We are always looking for motivated graduate students and postdoctoral researchers. Please email me at pjohri[at]unc[dot]edu to enquire about the positions available. Our research interests involve understanding how evolutionary processes like selection, mutation, recombination, and historical population size changes shape patterns of genomic variation. Projects can involve employing computational and theoretical approaches or statistical method development or using an empirical approach to ask fundamental questions in population genetics.
We are located in the intellectually vibrant Research Triangle area where there are many excellent faculty studying evolutionary biology and genomics both at UNC and neighboring institutions, providing a fantastic opportunity for students and postdocs to interact with other labs.
The position is best suited for someone trained in population genetics/evolutionary genomics and/or someone with a quantitative background (such as statistics, bioinformatics, computer science, or mathematics) and an interest in population genetics. A Ph.D. in a relevant field will be required by the start date. Informal enquiries about your fit to the lab and available opportunities are very welcome!
Start date is flexible.
Interested candidates should send the following materials to Parul Johri (firstname.lastname@example.org):
- A brief explanation of your research interests and why you are interested in joining the lab. [Can be a single paragraph.]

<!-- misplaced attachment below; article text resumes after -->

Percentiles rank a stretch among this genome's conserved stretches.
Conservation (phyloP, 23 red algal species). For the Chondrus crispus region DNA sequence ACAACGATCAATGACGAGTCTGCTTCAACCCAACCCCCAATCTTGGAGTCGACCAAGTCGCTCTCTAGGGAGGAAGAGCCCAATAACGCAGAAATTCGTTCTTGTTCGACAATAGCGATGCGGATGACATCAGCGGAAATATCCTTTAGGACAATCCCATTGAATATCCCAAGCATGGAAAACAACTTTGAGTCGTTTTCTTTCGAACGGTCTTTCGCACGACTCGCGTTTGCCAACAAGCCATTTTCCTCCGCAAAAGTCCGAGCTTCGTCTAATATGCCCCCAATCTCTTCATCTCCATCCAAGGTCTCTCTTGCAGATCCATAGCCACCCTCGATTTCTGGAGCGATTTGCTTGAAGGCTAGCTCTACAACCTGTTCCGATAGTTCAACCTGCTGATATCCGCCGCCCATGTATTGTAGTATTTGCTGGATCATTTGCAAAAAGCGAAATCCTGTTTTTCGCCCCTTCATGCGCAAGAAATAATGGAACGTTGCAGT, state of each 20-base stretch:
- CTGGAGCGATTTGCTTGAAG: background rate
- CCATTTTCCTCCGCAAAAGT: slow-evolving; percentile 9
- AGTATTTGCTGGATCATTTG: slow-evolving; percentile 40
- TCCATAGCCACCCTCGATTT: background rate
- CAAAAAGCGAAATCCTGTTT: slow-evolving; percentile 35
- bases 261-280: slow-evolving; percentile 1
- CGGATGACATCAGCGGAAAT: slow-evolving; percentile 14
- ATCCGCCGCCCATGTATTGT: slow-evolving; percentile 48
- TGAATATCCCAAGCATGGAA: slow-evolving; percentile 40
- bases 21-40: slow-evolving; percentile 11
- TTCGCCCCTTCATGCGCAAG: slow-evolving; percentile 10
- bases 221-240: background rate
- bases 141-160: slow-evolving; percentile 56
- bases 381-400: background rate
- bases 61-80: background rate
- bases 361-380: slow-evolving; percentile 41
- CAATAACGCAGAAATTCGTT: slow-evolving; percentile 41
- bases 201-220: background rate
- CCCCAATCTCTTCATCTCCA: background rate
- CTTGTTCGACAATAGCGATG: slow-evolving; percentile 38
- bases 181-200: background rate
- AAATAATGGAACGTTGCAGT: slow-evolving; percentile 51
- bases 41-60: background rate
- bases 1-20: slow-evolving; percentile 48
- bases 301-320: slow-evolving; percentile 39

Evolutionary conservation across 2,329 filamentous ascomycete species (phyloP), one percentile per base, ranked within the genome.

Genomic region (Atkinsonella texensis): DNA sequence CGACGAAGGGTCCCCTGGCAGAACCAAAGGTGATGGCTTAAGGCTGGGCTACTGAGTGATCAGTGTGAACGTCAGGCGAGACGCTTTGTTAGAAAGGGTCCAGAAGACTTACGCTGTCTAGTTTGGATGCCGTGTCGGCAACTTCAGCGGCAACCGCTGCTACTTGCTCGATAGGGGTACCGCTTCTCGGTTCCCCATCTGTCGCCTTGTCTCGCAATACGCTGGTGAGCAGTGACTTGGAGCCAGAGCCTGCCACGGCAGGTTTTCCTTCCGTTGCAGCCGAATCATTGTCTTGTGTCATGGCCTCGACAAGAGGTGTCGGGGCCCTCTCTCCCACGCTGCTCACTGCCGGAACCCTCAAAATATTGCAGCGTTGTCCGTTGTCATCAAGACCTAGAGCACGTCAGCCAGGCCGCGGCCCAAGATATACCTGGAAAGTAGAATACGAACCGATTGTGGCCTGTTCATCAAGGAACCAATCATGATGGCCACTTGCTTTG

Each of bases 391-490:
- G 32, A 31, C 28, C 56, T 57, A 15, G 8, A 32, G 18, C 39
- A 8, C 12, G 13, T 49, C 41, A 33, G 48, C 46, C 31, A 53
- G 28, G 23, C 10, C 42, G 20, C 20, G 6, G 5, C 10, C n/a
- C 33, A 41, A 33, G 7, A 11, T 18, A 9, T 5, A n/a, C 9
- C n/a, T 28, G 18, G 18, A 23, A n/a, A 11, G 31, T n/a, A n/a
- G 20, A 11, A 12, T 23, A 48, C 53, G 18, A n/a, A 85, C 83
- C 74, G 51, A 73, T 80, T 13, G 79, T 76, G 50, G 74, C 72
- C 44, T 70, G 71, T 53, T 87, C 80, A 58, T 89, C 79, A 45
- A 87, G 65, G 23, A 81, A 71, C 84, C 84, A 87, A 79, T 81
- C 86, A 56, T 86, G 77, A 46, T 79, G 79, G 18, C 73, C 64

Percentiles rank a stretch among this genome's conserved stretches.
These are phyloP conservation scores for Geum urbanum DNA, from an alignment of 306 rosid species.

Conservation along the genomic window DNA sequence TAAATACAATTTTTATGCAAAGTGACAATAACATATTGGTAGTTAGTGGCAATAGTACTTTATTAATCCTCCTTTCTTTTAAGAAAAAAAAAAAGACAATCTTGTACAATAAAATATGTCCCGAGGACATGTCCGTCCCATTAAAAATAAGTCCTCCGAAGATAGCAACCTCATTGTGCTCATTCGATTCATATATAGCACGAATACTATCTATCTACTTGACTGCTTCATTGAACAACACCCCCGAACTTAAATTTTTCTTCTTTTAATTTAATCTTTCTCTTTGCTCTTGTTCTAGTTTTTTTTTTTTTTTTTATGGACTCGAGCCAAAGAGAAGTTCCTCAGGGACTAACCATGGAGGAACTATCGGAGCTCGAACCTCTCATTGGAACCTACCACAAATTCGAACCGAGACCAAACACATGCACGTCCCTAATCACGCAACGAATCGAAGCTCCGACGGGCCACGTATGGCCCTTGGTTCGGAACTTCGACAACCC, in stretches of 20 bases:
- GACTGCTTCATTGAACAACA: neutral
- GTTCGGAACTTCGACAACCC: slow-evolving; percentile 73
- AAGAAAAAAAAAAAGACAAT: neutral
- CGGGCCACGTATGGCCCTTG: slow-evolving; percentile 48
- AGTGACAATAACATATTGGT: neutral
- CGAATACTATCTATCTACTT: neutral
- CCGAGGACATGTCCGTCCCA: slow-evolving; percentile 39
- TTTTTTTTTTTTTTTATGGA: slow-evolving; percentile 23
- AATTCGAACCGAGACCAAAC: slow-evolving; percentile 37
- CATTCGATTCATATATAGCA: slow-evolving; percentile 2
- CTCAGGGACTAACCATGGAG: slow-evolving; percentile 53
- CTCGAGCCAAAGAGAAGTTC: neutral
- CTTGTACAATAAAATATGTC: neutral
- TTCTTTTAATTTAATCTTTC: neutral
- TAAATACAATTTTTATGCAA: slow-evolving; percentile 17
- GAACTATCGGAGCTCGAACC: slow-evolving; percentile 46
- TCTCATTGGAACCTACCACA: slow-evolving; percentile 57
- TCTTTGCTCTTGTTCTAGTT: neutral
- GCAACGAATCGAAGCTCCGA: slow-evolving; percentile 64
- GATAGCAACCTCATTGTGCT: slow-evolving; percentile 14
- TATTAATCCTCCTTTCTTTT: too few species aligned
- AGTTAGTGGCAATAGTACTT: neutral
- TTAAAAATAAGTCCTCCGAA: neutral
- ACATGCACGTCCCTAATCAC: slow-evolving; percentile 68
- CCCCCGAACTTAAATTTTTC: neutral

Applications will be considered on a rolling basis and continue until a suitable candidate fills the position.
I will be recruiting PhD students through two different programs:
1) The Evolution, Ecology and Organismal Biology program (https://bio.unc.edu/graduate/eeob/) through the Quantitative Biology Track (https://bio.unc.edu/graduate/qbio) in the Department of Biology.
If you are interested in evolutionary biology and would like to consider the possibility of being directly recruited in my laboratory, then I would advise you to apply through this program.
2) The Biological and Biomedical Sciences Program (BBSP: https://bbsp.unc.edu/phd-programs/bioinformatics-computational-biology/) in the Department of Genetics at UNC. This is an umbrella program where students are required to rotate through labs in their first year before deciding on a particular lab to join. At the end of the first year, you get to choose your PhD program and the best fit for students in my lab would be the Bioinformatics and Computational Biology program or BCB (https://bcb.unc.edu/).
If you are interested in rotating with other faculty, I would advise you to apply through this program.